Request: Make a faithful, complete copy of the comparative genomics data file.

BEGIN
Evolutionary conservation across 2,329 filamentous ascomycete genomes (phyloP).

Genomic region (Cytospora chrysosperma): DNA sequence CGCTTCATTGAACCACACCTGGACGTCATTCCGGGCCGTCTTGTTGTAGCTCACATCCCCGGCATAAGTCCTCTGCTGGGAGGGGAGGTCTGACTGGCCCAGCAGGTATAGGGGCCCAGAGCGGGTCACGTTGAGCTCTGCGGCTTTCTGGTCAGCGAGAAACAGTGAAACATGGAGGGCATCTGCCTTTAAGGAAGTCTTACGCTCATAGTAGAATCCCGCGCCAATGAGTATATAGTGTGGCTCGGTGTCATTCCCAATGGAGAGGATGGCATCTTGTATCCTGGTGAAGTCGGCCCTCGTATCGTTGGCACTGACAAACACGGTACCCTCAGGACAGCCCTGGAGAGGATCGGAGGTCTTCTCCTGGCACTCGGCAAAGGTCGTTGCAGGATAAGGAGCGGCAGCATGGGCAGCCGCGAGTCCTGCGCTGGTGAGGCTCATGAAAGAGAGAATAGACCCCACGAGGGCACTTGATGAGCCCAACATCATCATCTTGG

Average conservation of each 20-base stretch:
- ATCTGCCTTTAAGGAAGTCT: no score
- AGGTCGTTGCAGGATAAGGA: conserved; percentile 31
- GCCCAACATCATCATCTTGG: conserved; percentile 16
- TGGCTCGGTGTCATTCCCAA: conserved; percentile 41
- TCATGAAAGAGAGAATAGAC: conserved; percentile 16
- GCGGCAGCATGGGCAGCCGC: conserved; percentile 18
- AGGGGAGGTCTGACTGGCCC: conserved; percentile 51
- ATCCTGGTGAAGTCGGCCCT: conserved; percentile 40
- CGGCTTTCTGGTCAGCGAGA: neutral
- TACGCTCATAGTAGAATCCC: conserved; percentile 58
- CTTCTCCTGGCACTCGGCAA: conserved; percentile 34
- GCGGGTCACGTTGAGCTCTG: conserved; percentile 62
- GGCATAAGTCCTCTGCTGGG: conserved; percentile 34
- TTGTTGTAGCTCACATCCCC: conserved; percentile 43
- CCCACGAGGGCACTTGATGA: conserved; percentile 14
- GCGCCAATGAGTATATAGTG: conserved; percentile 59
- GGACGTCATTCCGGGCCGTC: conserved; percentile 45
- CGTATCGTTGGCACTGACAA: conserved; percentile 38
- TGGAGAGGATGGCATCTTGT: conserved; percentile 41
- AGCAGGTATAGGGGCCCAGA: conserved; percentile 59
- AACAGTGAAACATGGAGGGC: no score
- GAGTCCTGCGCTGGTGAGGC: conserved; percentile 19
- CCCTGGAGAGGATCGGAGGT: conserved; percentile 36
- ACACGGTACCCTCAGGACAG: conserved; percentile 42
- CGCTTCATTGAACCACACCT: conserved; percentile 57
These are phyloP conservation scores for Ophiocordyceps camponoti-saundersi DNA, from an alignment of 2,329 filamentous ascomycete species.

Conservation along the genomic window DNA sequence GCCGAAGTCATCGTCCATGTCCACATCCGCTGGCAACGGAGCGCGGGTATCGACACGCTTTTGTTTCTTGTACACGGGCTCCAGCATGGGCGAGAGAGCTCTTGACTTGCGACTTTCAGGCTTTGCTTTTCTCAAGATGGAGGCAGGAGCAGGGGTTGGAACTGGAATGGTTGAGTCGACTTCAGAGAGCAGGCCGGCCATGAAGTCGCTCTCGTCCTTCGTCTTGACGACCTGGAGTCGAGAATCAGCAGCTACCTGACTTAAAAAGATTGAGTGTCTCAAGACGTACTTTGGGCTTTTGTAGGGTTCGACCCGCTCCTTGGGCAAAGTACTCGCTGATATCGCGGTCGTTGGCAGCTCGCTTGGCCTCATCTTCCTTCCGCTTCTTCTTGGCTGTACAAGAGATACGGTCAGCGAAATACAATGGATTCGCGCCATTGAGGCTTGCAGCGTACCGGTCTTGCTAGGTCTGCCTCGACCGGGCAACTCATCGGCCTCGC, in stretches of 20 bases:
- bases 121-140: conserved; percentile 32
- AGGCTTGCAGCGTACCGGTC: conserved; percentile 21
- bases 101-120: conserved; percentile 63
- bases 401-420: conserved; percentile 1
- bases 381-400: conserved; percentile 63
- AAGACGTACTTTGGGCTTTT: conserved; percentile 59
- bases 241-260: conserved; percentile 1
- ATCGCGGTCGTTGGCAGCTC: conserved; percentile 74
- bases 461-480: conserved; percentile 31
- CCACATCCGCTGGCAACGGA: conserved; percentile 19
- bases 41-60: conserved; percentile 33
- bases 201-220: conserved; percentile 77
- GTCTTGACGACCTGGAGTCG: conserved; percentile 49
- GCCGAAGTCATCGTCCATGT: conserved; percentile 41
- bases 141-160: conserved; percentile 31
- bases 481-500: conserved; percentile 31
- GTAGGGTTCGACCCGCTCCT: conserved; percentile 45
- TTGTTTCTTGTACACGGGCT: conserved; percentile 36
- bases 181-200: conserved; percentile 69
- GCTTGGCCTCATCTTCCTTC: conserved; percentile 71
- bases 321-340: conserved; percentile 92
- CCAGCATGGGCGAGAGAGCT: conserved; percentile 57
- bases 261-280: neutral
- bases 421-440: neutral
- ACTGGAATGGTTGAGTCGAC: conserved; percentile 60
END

Evolutionary conservation across 2,329 filamentous ascomycete genomes (phyloP).

Genomic region (Cytospora chrysosperma): DNA sequence CGCTTCATTGAACCACACCTGGACGTCATTCCGGGCCGTCTTGTTGTAGCTCACATCCCCGGCATAAGTCCTCTGCTGGGAGGGGAGGTCTGACTGGCCCAGCAGGTATAGGGGCCCAGAGCGGGTCACGTTGAGCTCTGCGGCTTTCTGGTCAGCGAGAAACAGTGAAACATGGAGGGCATCTGCCTTTAAGGAAGTCTTACGCTCATAGTAGAATCCCGCGCCAATGAGTATATAGTGTGGCTCGGTGTCATTCCCAATGGAGAGGATGGCATCTTGTATCCTGGTGAAGTCGGCCCTCGTATCGTTGGCACTGACAAACACGGTACCCTCAGGACAGCCCTGGAGAGGATCGGAGGTCTTCTCCTGGCACTCGGCAAAGGTCGTTGCAGGATAAGGAGCGGCAGCATGGGCAGCCGCGAGTCCTGCGCTGGTGAGGCTCATGAAAGAGAGAATAGACCCCACGAGGGCACTTGATGAGCCCAACATCATCATCTTGG

Average conservation of each 20-base stretch:
- ATCTGCCTTTAAGGAAGTCT: no score
- AGGTCGTTGCAGGATAAGGA: conserved; percentile 31
- GCCCAACATCATCATCTTGG: conserved; percentile 16
- TGGCTCGGTGTCATTCCCAA: conserved; percentile 41
- TCATGAAAGAGAGAATAGAC: conserved; percentile 16
- GCGGCAGCATGGGCAGCCGC: conserved; percentile 18
- AGGGGAGGTCTGACTGGCCC: conserved; percentile 51
- ATCCTGGTGAAGTCGGCCCT: conserved; percentile 40
- CGGCTTTCTGGTCAGCGAGA: neutral
- TACGCTCATAGTAGAATCCC: conserved; percentile 58
- CTTCTCCTGGCACTCGGCAA: conserved; percentile 34
- GCGGGTCACGTTGAGCTCTG: conserved; percentile 62
- GGCATAAGTCCTCTGCTGGG: conserved; percentile 34
- TTGTTGTAGCTCACATCCCC: conserved; percentile 43
- CCCACGAGGGCACTTGATGA: conserved; percentile 14
- GCGCCAATGAGTATATAGTG: conserved; percentile 59
- GGACGTCATTCCGGGCCGTC: conserved; percentile 45
- CGTATCGTTGGCACTGACAA: conserved; percentile 38
- TGGAGAGGATGGCATCTTGT: conserved; percentile 41
- AGCAGGTATAGGGGCCCAGA: conserved; percentile 59
- AACAGTGAAACATGGAGGGC: no score
- GAGTCCTGCGCTGGTGAGGC: conserved; percentile 19
- CCCTGGAGAGGATCGGAGGT: conserved; percentile 36
- ACACGGTACCCTCAGGACAG: conserved; percentile 42
- CGCTTCATTGAACCACACCT: conserved; percentile 57
These are phyloP conservation scores for Ophiocordyceps camponoti-saundersi DNA, from an alignment of 2,329 filamentous ascomycete species.

Conservation along the genomic window DNA sequence GCCGAAGTCATCGTCCATGTCCACATCCGCTGGCAACGGAGCGCGGGTATCGACACGCTTTTGTTTCTTGTACACGGGCTCCAGCATGGGCGAGAGAGCTCTTGACTTGCGACTTTCAGGCTTTGCTTTTCTCAAGATGGAGGCAGGAGCAGGGGTTGGAACTGGAATGGTTGAGTCGACTTCAGAGAGCAGGCCGGCCATGAAGTCGCTCTCGTCCTTCGTCTTGACGACCTGGAGTCGAGAATCAGCAGCTACCTGACTTAAAAAGATTGAGTGTCTCAAGACGTACTTTGGGCTTTTGTAGGGTTCGACCCGCTCCTTGGGCAAAGTACTCGCTGATATCGCGGTCGTTGGCAGCTCGCTTGGCCTCATCTTCCTTCCGCTTCTTCTTGGCTGTACAAGAGATACGGTCAGCGAAATACAATGGATTCGCGCCATTGAGGCTTGCAGCGTACCGGTCTTGCTAGGTCTGCCTCGACCGGGCAACTCATCGGCCTCGC, in stretches of 20 bases:
- bases 121-140: conserved; percentile 32
- AGGCTTGCAGCGTACCGGTC: conserved; percentile 21
- bases 101-120: conserved; percentile 63
- bases 401-420: conserved; percentile 1
- bases 381-400: conserved; percentile 63
- AAGACGTACTTTGGGCTTTT: conserved; percentile 59
- bases 241-260: conserved; percentile 1
- ATCGCGGTCGTTGGCAGCTC: conserved; percentile 74
- bases 461-480: conserved; percentile 31
- CCACATCCGCTGGCAACGGA: conserved; percentile 19
- bases 41-60: conserved; percentile 33
- bases 201-220: conserved; percentile 77
- GTCTTGACGACCTGGAGTCG: conserved; percentile 49
- GCCGAAGTCATCGTCCATGT: conserved; percentile 41
- bases 141-160: conserved; percentile 31
- bases 481-500: conserved; percentile 31
- GTAGGGTTCGACCCGCTCCT: conserved; percentile 45
- TTGTTTCTTGTACACGGGCT: conserved; percentile 36
- bases 181-200: conserved; percentile 69
- GCTTGGCCTCATCTTCCTTC: conserved; percentile 71
- bases 321-340: conserved; percentile 92
- CCAGCATGGGCGAGAGAGCT: conserved; percentile 57
- bases 261-280: neutral
- bases 421-440: neutral
- ACTGGAATGGTTGAGTCGAC: conserved; percentile 60